Psychosomatic Illnesses: How Stress Caused by Work and School in Hospitality Management Students Acts as an Acquired Constitutional Factor


This study investigated the relationship of the mind and body. This study used Walker's bi-directional stress model to show that stress can affect the body by acting as an acquired constitutional factor. Previous research has been done on how stress can affect psychosomatic illnesses and many other health conditions. For this reason, this study will determine if there are high levels of stress associated with work and school found in students studying the hospitality industry, which can act as an increase the constitutional vulnerability having a psychosomatic illness.

A survey consisting of demographics and a stress analysis was used for participants to self-evaluate if work and school increases their stress levels. The results of 116 surveys from a sample of Rosen College of Hospitality Management students were analyzed. The results showed that there are high levels of stress associated with work and school found in students studying the hospitality industry. The validity of this survey was examined allowing the survey to be generalized to those juniors and seniors who are studying hospitality at the Rosen College of Hospitality Management. Recommendations were made for further studies to be done on ways to decrease stress of students. Although this research shows how work and school affect the stress levels of students, further research should also be done examining how stress influences the health of the students.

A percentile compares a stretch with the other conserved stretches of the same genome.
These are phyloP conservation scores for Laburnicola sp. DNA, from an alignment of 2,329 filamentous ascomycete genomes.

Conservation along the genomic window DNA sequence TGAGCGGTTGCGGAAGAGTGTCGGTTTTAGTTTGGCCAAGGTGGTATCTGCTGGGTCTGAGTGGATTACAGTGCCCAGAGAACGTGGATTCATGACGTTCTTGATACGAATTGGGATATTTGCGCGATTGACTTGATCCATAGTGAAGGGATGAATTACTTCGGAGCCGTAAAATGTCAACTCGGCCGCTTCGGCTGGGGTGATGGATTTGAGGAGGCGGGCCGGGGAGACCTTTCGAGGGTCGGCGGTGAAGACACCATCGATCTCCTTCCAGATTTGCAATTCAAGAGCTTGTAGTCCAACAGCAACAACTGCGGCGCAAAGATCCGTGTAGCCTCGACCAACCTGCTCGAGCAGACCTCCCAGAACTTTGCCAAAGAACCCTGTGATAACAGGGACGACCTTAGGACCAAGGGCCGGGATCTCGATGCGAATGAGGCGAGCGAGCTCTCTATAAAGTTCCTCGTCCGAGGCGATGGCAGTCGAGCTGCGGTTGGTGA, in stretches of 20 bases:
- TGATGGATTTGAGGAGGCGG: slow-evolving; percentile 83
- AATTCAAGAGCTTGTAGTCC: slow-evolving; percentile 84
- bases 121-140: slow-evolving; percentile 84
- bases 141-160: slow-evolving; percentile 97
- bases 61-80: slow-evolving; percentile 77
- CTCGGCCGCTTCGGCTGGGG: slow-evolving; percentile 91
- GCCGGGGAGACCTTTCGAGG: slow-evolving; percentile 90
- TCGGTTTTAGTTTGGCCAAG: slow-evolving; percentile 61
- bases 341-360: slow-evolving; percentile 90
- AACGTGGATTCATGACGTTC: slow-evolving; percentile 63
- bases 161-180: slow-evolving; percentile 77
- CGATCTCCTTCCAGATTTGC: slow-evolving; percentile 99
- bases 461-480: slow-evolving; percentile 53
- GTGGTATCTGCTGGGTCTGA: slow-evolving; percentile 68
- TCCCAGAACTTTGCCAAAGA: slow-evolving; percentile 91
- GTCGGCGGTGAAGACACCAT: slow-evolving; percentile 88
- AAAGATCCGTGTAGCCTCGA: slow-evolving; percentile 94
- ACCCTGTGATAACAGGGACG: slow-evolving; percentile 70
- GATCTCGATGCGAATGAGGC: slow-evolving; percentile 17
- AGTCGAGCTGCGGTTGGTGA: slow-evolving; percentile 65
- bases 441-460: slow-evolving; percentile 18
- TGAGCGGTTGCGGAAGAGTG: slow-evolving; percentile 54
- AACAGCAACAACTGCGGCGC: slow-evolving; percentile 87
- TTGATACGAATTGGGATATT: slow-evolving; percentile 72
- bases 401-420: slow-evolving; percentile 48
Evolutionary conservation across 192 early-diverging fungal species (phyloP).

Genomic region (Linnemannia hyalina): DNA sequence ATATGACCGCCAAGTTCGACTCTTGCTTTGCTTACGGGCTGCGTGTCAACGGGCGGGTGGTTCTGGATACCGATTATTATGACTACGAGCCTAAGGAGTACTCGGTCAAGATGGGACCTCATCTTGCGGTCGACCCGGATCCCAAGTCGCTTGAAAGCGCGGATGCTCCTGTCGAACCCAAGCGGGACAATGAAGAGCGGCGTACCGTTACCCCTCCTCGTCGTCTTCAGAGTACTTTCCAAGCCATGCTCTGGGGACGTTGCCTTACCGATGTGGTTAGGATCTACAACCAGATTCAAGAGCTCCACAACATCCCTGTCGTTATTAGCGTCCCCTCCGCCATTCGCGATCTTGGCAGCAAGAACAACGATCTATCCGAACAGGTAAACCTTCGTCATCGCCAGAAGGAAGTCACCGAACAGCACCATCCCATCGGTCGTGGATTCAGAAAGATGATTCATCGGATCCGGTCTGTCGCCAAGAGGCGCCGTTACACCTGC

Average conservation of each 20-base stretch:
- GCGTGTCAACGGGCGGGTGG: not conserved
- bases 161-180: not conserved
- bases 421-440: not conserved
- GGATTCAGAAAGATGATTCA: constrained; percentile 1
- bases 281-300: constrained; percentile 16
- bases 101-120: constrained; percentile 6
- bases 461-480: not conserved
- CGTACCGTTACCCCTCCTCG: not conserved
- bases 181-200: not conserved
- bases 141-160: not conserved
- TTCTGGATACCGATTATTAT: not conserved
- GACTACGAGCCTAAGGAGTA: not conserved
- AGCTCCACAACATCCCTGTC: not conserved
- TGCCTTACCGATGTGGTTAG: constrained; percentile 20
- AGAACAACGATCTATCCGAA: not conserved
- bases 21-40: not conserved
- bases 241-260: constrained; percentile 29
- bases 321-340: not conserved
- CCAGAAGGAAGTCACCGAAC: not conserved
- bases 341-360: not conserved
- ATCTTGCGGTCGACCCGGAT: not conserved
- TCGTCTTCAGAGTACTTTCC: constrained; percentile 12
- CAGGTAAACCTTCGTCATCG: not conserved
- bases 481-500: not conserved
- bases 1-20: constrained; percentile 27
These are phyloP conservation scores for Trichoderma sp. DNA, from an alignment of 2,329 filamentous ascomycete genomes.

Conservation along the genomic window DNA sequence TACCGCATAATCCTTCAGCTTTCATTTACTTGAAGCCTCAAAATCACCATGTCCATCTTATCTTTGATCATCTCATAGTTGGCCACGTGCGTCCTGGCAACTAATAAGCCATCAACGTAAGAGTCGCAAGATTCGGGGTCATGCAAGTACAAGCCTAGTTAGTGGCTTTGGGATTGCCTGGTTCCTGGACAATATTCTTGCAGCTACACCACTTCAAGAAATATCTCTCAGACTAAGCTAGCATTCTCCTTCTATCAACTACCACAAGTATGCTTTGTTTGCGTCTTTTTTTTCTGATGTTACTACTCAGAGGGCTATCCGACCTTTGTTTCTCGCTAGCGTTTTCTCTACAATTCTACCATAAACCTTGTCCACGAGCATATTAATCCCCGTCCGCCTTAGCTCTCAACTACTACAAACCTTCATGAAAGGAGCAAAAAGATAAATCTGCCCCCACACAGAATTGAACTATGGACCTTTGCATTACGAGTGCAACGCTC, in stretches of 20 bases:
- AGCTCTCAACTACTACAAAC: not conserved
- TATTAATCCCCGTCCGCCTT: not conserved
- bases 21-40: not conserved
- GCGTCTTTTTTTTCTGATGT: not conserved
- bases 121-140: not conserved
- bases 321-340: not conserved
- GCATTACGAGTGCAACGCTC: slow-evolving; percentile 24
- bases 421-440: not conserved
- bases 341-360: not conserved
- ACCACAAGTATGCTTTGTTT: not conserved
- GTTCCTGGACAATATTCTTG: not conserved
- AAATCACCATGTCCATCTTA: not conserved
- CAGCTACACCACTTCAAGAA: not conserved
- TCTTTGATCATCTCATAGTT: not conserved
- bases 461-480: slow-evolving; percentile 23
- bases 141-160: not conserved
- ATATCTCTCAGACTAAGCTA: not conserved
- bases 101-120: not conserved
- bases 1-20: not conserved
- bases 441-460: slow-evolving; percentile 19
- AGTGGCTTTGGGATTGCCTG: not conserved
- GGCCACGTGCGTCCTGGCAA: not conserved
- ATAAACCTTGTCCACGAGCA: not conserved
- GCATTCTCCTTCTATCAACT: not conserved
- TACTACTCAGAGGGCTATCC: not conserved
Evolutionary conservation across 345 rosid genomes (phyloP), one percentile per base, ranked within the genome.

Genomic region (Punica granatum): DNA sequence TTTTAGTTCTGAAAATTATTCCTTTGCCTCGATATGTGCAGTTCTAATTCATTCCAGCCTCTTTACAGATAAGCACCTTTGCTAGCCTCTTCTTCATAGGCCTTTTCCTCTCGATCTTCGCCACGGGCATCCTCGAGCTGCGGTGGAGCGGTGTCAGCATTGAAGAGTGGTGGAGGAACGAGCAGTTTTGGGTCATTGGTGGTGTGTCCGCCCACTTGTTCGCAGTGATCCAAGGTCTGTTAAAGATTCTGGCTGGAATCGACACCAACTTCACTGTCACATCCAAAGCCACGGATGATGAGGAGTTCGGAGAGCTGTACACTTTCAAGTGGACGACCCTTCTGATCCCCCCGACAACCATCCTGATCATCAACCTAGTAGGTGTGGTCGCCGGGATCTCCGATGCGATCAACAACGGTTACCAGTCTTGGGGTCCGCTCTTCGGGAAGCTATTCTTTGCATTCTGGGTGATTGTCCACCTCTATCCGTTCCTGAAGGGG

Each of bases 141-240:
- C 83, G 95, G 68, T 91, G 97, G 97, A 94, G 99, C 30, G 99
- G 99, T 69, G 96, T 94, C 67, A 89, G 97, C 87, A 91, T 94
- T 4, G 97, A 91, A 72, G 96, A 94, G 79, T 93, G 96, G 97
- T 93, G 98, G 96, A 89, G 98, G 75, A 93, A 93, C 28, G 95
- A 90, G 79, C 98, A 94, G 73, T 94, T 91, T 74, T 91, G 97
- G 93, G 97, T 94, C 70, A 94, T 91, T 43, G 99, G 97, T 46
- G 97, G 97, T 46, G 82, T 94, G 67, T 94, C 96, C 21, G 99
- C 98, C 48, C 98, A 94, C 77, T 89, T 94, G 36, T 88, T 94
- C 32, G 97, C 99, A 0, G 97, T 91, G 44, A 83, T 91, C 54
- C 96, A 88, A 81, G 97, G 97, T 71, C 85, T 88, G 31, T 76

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Thesis Completion





Ross, Mary Jo


Bachelor of Science (B.S.)


Rosen College of Hospitality Management

Degree Program

Hospitality Management


Dissertations, Academic -- Hospitality Management; Hospitality Management -- Dissertations, Academic; College students -- Psychology; Hospitality industry -- Study and teaching (Higher) -- Florida; Medicine, Psychosomatic; Stress (Physiology)


Rosen College of Hospitality Management







Access Status

Open Access

Length of Campus-only Access


Document Type

Honors in the Major Thesis

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